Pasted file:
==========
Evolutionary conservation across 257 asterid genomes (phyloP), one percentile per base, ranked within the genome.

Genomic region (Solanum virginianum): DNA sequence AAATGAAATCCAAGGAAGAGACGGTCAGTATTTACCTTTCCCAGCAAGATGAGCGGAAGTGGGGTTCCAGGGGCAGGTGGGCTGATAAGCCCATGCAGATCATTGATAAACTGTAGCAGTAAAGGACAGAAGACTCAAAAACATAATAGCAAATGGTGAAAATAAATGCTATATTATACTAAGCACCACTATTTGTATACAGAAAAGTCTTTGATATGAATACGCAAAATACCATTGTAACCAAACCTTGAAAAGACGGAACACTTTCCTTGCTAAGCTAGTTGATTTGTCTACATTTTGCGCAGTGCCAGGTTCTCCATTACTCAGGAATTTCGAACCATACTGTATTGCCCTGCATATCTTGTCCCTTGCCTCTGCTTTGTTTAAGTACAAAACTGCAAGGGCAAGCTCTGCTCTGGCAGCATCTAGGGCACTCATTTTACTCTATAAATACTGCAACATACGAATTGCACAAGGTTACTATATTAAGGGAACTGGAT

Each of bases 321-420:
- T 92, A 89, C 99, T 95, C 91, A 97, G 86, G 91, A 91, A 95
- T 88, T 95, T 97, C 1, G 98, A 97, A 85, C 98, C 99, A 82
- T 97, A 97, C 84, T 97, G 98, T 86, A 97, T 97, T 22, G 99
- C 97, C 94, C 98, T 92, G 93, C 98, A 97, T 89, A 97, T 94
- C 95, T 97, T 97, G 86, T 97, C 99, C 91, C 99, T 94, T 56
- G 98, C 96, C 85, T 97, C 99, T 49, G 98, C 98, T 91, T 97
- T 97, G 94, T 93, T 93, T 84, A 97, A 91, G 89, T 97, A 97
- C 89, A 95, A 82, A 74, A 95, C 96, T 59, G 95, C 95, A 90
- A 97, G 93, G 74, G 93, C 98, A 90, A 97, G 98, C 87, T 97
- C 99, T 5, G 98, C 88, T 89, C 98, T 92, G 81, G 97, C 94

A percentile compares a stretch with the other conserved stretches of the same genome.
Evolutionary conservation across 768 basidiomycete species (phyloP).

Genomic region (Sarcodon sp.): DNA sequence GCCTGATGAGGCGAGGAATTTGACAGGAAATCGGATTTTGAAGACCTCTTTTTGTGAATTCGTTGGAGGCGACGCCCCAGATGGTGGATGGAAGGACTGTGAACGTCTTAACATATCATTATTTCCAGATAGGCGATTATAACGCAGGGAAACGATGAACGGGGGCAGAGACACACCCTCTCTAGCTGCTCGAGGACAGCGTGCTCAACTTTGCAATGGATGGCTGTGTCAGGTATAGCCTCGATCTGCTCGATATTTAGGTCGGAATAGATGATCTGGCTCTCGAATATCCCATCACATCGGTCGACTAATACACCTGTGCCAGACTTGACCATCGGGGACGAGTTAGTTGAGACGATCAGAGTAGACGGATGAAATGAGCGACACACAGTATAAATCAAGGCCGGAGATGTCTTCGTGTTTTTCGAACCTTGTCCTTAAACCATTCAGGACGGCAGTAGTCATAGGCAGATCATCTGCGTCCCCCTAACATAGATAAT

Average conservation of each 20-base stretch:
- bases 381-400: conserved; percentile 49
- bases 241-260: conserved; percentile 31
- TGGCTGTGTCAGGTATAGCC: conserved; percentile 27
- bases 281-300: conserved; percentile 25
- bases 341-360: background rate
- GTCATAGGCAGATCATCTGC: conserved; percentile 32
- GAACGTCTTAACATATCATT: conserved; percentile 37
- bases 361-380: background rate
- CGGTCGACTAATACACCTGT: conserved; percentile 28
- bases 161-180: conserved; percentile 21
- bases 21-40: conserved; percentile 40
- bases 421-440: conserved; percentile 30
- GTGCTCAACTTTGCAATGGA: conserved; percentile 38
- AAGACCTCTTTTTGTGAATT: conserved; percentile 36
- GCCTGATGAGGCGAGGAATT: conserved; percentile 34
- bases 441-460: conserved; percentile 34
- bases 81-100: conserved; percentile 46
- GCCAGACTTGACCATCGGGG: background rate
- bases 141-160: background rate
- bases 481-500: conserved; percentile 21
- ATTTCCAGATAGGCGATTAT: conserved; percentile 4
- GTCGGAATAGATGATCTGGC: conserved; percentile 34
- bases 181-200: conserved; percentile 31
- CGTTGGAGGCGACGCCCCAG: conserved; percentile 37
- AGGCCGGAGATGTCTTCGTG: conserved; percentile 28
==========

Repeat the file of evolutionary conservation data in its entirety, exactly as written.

Evolutionary conservation across 257 asterid genomes (phyloP), one percentile per base, ranked within the genome.

Genomic region (Solanum virginianum): DNA sequence AAATGAAATCCAAGGAAGAGACGGTCAGTATTTACCTTTCCCAGCAAGATGAGCGGAAGTGGGGTTCCAGGGGCAGGTGGGCTGATAAGCCCATGCAGATCATTGATAAACTGTAGCAGTAAAGGACAGAAGACTCAAAAACATAATAGCAAATGGTGAAAATAAATGCTATATTATACTAAGCACCACTATTTGTATACAGAAAAGTCTTTGATATGAATACGCAAAATACCATTGTAACCAAACCTTGAAAAGACGGAACACTTTCCTTGCTAAGCTAGTTGATTTGTCTACATTTTGCGCAGTGCCAGGTTCTCCATTACTCAGGAATTTCGAACCATACTGTATTGCCCTGCATATCTTGTCCCTTGCCTCTGCTTTGTTTAAGTACAAAACTGCAAGGGCAAGCTCTGCTCTGGCAGCATCTAGGGCACTCATTTTACTCTATAAATACTGCAACATACGAATTGCACAAGGTTACTATATTAAGGGAACTGGAT

Each of bases 321-420:
- T 92, A 89, C 99, T 95, C 91, A 97, G 86, G 91, A 91, A 95
- T 88, T 95, T 97, C 1, G 98, A 97, A 85, C 98, C 99, A 82
- T 97, A 97, C 84, T 97, G 98, T 86, A 97, T 97, T 22, G 99
- C 97, C 94, C 98, T 92, G 93, C 98, A 97, T 89, A 97, T 94
- C 95, T 97, T 97, G 86, T 97, C 99, C 91, C 99, T 94, T 56
- G 98, C 96, C 85, T 97, C 99, T 49, G 98, C 98, T 91, T 97
- T 97, G 94, T 93, T 93, T 84, A 97, A 91, G 89, T 97, A 97
- C 89, A 95, A 82, A 74, A 95, C 96, T 59, G 95, C 95, A 90
- A 97, G 93, G 74, G 93, C 98, A 90, A 97, G 98, C 87, T 97
- C 99, T 5, G 98, C 88, T 89, C 98, T 92, G 81, G 97, C 94

A percentile compares a stretch with the other conserved stretches of the same genome.
Evolutionary conservation across 768 basidiomycete species (phyloP).

Genomic region (Sarcodon sp.): DNA sequence GCCTGATGAGGCGAGGAATTTGACAGGAAATCGGATTTTGAAGACCTCTTTTTGTGAATTCGTTGGAGGCGACGCCCCAGATGGTGGATGGAAGGACTGTGAACGTCTTAACATATCATTATTTCCAGATAGGCGATTATAACGCAGGGAAACGATGAACGGGGGCAGAGACACACCCTCTCTAGCTGCTCGAGGACAGCGTGCTCAACTTTGCAATGGATGGCTGTGTCAGGTATAGCCTCGATCTGCTCGATATTTAGGTCGGAATAGATGATCTGGCTCTCGAATATCCCATCACATCGGTCGACTAATACACCTGTGCCAGACTTGACCATCGGGGACGAGTTAGTTGAGACGATCAGAGTAGACGGATGAAATGAGCGACACACAGTATAAATCAAGGCCGGAGATGTCTTCGTGTTTTTCGAACCTTGTCCTTAAACCATTCAGGACGGCAGTAGTCATAGGCAGATCATCTGCGTCCCCCTAACATAGATAAT

Average conservation of each 20-base stretch:
- bases 381-400: conserved; percentile 49
- bases 241-260: conserved; percentile 31
- TGGCTGTGTCAGGTATAGCC: conserved; percentile 27
- bases 281-300: conserved; percentile 25
- bases 341-360: background rate
- GTCATAGGCAGATCATCTGC: conserved; percentile 32
- GAACGTCTTAACATATCATT: conserved; percentile 37
- bases 361-380: background rate
- CGGTCGACTAATACACCTGT: conserved; percentile 28
- bases 161-180: conserved; percentile 21
- bases 21-40: conserved; percentile 40
- bases 421-440: conserved; percentile 30
- GTGCTCAACTTTGCAATGGA: conserved; percentile 38
- AAGACCTCTTTTTGTGAATT: conserved; percentile 36
- GCCTGATGAGGCGAGGAATT: conserved; percentile 34
- bases 441-460: conserved; percentile 34
- bases 81-100: conserved; percentile 46
- GCCAGACTTGACCATCGGGG: background rate
- bases 141-160: background rate
- bases 481-500: conserved; percentile 21
- ATTTCCAGATAGGCGATTAT: conserved; percentile 4
- GTCGGAATAGATGATCTGGC: conserved; percentile 34
- bases 181-200: conserved; percentile 31
- CGTTGGAGGCGACGCCCCAG: conserved; percentile 37
- AGGCCGGAGATGTCTTCGTG: conserved; percentile 28